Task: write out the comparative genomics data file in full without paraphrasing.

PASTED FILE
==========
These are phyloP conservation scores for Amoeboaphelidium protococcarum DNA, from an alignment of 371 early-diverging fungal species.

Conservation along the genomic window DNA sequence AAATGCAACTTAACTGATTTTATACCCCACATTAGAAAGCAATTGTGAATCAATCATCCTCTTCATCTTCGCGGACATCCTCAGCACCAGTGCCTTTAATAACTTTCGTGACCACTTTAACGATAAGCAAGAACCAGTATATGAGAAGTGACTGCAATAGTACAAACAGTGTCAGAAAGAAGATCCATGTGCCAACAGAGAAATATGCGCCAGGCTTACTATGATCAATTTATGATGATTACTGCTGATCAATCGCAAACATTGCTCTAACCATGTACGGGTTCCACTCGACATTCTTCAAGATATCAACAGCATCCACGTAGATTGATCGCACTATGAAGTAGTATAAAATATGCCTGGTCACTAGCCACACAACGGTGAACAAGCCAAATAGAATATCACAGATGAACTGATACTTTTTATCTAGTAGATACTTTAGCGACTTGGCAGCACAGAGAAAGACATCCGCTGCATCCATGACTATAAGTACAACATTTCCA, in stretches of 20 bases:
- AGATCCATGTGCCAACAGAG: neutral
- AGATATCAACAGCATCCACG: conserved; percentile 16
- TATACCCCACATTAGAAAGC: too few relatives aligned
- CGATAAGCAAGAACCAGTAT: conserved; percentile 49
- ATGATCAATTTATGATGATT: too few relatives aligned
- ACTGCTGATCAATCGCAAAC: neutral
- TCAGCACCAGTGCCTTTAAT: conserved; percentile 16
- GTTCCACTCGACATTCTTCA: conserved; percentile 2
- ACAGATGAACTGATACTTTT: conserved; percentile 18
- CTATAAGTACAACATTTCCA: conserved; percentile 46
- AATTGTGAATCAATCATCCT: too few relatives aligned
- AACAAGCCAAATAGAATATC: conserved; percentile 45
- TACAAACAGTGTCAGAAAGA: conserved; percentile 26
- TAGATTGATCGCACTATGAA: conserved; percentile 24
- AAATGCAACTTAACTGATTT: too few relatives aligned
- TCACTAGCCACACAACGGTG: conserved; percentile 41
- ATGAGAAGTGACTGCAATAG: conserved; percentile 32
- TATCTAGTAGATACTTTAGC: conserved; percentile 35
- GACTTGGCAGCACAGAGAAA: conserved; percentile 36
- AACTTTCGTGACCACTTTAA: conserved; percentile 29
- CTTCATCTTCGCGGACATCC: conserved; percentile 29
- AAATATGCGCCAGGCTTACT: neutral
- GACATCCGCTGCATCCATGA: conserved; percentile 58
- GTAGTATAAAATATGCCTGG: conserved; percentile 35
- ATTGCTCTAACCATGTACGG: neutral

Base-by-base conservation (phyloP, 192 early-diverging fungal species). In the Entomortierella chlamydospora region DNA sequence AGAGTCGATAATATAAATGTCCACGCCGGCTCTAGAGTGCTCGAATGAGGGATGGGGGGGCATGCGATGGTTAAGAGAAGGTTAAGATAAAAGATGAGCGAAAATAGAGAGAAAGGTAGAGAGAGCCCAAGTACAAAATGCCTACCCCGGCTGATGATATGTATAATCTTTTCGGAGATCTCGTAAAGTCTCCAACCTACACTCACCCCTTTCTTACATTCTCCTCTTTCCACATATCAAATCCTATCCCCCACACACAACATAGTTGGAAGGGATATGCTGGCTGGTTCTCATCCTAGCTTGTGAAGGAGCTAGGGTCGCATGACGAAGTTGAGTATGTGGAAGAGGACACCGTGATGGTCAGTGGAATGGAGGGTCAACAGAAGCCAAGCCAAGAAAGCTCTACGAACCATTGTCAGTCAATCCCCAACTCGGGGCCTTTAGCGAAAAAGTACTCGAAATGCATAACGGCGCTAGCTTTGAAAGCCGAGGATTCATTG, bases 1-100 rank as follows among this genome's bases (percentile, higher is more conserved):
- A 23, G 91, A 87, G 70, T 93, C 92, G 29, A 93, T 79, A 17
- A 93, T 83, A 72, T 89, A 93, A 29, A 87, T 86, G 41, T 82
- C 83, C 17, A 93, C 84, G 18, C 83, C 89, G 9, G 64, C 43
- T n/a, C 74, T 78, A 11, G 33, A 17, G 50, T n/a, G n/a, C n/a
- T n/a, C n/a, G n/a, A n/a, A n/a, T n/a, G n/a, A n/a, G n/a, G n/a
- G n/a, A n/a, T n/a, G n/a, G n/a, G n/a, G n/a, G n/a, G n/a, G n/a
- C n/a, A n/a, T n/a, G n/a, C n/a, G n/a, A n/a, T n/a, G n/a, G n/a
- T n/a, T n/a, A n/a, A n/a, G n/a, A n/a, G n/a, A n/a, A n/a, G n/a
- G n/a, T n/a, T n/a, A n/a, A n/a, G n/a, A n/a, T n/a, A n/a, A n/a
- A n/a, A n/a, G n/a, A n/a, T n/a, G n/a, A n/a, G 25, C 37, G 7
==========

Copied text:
These are phyloP conservation scores for Amoeboaphelidium protococcarum DNA, from an alignment of 371 early-diverging fungal species.

Conservation along the genomic window DNA sequence AAATGCAACTTAACTGATTTTATACCCCACATTAGAAAGCAATTGTGAATCAATCATCCTCTTCATCTTCGCGGACATCCTCAGCACCAGTGCCTTTAATAACTTTCGTGACCACTTTAACGATAAGCAAGAACCAGTATATGAGAAGTGACTGCAATAGTACAAACAGTGTCAGAAAGAAGATCCATGTGCCAACAGAGAAATATGCGCCAGGCTTACTATGATCAATTTATGATGATTACTGCTGATCAATCGCAAACATTGCTCTAACCATGTACGGGTTCCACTCGACATTCTTCAAGATATCAACAGCATCCACGTAGATTGATCGCACTATGAAGTAGTATAAAATATGCCTGGTCACTAGCCACACAACGGTGAACAAGCCAAATAGAATATCACAGATGAACTGATACTTTTTATCTAGTAGATACTTTAGCGACTTGGCAGCACAGAGAAAGACATCCGCTGCATCCATGACTATAAGTACAACATTTCCA, in stretches of 20 bases:
- AGATCCATGTGCCAACAGAG: neutral
- AGATATCAACAGCATCCACG: conserved; percentile 16
- TATACCCCACATTAGAAAGC: too few relatives aligned
- CGATAAGCAAGAACCAGTAT: conserved; percentile 49
- ATGATCAATTTATGATGATT: too few relatives aligned
- ACTGCTGATCAATCGCAAAC: neutral
- TCAGCACCAGTGCCTTTAAT: conserved; percentile 16
- GTTCCACTCGACATTCTTCA: conserved; percentile 2
- ACAGATGAACTGATACTTTT: conserved; percentile 18
- CTATAAGTACAACATTTCCA: conserved; percentile 46
- AATTGTGAATCAATCATCCT: too few relatives aligned
- AACAAGCCAAATAGAATATC: conserved; percentile 45
- TACAAACAGTGTCAGAAAGA: conserved; percentile 26
- TAGATTGATCGCACTATGAA: conserved; percentile 24
- AAATGCAACTTAACTGATTT: too few relatives aligned
- TCACTAGCCACACAACGGTG: conserved; percentile 41
- ATGAGAAGTGACTGCAATAG: conserved; percentile 32
- TATCTAGTAGATACTTTAGC: conserved; percentile 35
- GACTTGGCAGCACAGAGAAA: conserved; percentile 36
- AACTTTCGTGACCACTTTAA: conserved; percentile 29
- CTTCATCTTCGCGGACATCC: conserved; percentile 29
- AAATATGCGCCAGGCTTACT: neutral
- GACATCCGCTGCATCCATGA: conserved; percentile 58
- GTAGTATAAAATATGCCTGG: conserved; percentile 35
- ATTGCTCTAACCATGTACGG: neutral

Base-by-base conservation (phyloP, 192 early-diverging fungal species). In the Entomortierella chlamydospora region DNA sequence AGAGTCGATAATATAAATGTCCACGCCGGCTCTAGAGTGCTCGAATGAGGGATGGGGGGGCATGCGATGGTTAAGAGAAGGTTAAGATAAAAGATGAGCGAAAATAGAGAGAAAGGTAGAGAGAGCCCAAGTACAAAATGCCTACCCCGGCTGATGATATGTATAATCTTTTCGGAGATCTCGTAAAGTCTCCAACCTACACTCACCCCTTTCTTACATTCTCCTCTTTCCACATATCAAATCCTATCCCCCACACACAACATAGTTGGAAGGGATATGCTGGCTGGTTCTCATCCTAGCTTGTGAAGGAGCTAGGGTCGCATGACGAAGTTGAGTATGTGGAAGAGGACACCGTGATGGTCAGTGGAATGGAGGGTCAACAGAAGCCAAGCCAAGAAAGCTCTACGAACCATTGTCAGTCAATCCCCAACTCGGGGCCTTTAGCGAAAAAGTACTCGAAATGCATAACGGCGCTAGCTTTGAAAGCCGAGGATTCATTG, bases 1-100 rank as follows among this genome's bases (percentile, higher is more conserved):
- A 23, G 91, A 87, G 70, T 93, C 92, G 29, A 93, T 79, A 17
- A 93, T 83, A 72, T 89, A 93, A 29, A 87, T 86, G 41, T 82
- C 83, C 17, A 93, C 84, G 18, C 83, C 89, G 9, G 64, C 43
- T n/a, C 74, T 78, A 11, G 33, A 17, G 50, T n/a, G n/a, C n/a
- T n/a, C n/a, G n/a, A n/a, A n/a, T n/a, G n/a, A n/a, G n/a, G n/a
- G n/a, A n/a, T n/a, G n/a, G n/a, G n/a, G n/a, G n/a, G n/a, G n/a
- C n/a, A n/a, T n/a, G n/a, C n/a, G n/a, A n/a, T n/a, G n/a, G n/a
- T n/a, T n/a, A n/a, A n/a, G n/a, A n/a, G n/a, A n/a, A n/a, G n/a
- G n/a, T n/a, T n/a, A n/a, A n/a, G n/a, A n/a, T n/a, A n/a, A n/a
- A n/a, A n/a, G n/a, A n/a, T n/a, G n/a, A n/a, G 25, C 37, G 7